There are fresh concerns today about the effectiveness of the police service after a new survey showed most residents have little confidence in its ability to solve drug and gang-related violent crime.

The survey was conducted last month, four weeks after footballer Shaki Crockwell was shot dead. His killer is still on the loose.

Mr. Crockwell's death was the latest in a growing list of killings that haven't been solved. Others include Marcus Gibbings who was found dead in his apartment a year ago; Jason Lightbourne who was shot dead in a car last summer; and Shaundae Jones who was shot in Dockyard four years ago.

The survey shows nearly 70 per cent of residents are "not very" or "not at all" confident in the police's ability to bring certain criminals to court and that a massive 89 per cent of people think shootings and gang culture are getting out of control.

Police yesterday issued a statement reiterating their call for community cooperation.

They said: "Police are fully aware of the importance of tackling crime and the public's fear of rising crime. Unfortunately a number of recent violent crimes have served to heighten this belief.

"The vast majority of violent incidents involve people known to one another. As we have previously stated, the reluctance of people to assist the police only serves to compound the problem.

"The police are not complacent and are actively pursuing crime and criminals across the island. Over 4,000 people were arrested in the last year; 500 of them were arrested for drug related offences and a large quantity of drugs were seized. This should reassure the public of the police's efforts and the successes that are occurring. Despite the public concern, it is important to remember that Bermuda still remains one of the safest countries in the world."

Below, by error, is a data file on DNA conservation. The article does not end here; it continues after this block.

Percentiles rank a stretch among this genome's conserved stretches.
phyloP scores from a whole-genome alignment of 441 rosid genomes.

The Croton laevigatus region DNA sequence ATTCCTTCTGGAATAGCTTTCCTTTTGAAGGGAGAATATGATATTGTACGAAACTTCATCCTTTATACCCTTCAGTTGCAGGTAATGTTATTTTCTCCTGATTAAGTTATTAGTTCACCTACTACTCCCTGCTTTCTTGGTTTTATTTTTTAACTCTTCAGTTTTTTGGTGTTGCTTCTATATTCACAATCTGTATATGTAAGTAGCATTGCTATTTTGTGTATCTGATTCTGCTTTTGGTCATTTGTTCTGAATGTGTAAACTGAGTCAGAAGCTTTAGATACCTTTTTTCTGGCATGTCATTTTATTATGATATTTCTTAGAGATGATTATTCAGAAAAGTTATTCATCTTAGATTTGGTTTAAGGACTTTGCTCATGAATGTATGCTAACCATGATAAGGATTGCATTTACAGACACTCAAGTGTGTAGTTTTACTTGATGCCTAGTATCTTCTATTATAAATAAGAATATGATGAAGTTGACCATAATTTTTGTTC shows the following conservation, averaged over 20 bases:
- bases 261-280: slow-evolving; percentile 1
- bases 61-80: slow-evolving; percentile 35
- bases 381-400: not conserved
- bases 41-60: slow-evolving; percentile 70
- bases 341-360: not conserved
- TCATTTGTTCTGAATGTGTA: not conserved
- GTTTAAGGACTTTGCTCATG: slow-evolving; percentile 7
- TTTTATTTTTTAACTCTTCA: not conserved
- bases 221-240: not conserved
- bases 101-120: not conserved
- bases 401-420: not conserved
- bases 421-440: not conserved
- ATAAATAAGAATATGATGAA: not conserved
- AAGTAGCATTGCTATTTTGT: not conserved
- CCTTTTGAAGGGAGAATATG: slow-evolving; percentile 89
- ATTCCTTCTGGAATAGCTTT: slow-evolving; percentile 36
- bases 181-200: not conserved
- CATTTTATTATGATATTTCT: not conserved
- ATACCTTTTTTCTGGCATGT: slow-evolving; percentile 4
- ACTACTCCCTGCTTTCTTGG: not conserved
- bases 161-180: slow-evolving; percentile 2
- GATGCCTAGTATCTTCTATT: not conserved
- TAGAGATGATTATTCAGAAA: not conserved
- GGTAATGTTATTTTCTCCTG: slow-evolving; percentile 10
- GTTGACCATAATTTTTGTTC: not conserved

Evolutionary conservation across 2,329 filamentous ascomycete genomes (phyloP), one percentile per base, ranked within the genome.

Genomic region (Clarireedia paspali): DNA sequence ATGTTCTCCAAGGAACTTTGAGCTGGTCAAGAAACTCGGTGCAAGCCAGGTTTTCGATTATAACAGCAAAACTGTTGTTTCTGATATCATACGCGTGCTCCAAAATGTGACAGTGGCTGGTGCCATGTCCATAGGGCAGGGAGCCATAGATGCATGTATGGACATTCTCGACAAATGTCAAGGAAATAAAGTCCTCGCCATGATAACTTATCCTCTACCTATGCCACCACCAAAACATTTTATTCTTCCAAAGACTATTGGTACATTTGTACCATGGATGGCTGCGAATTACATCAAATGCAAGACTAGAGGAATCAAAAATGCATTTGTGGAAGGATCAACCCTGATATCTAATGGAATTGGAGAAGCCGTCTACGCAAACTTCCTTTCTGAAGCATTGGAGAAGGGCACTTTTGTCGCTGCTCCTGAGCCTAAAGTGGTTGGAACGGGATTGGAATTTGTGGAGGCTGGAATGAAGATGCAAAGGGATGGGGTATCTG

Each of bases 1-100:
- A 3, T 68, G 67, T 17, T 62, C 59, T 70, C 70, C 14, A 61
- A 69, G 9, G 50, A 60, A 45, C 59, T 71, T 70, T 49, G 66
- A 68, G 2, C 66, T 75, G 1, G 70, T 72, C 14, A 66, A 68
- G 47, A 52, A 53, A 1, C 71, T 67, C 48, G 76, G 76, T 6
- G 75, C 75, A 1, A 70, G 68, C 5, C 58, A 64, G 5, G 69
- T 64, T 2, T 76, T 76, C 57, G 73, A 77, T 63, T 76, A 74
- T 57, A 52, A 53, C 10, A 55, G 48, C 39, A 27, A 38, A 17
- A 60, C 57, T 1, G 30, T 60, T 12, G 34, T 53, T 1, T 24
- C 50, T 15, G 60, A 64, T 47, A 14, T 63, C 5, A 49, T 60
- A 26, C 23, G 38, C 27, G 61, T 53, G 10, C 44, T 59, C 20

The survey was commissioned by the Bermuda Sun and was part of the Bermuda Omnibus Survey conducted by the research arm of Total Marketing and Communications Limited.

According to the poll, 20 per cent of residents believe crime is the single most important issue, up from nine per cent earlier in the year. Police statistics show there were six firearm offences and 305 violent crimes last year.

Yesterday, Shaundae Jones' mom Marsha said it's up to the police and the community to get it right. She's now planning an awareness march for November. She said: "There should be a marriage between the community and the police. I think there is some lack of experience in investigating certain types of crime. I've always said we should exchange one or two of our guys with experienced homicide police from the U.S. that are veterans in this field.

"I wouldn't necessarily say our police are hopeless, but if you are not sure what to do, what do you do?"

Shaundae was just 18 when he was shot. Mrs. Jones said all the other murders that have taken place since then have put a strain on resources. She said: "It would be nice if we could have a homicide division that's had some hands-on training."

She also supports the idea of a witness protection programme, which the Government is looking at. "Without it, people don't want to get involved so they don't speak up," she said.

As for finding her son's killer she said: "Right now it's just hanging in the air. I don't really feel that confident that I will have closure, but I hope that I do. Everything becomes so dragged out."

Mrs. Jones said she hopes to mobilize the community next month by getting more than 1,000 people to march through town, which will include family and friends of people suffered violent deaths. More details will be released nearer the time.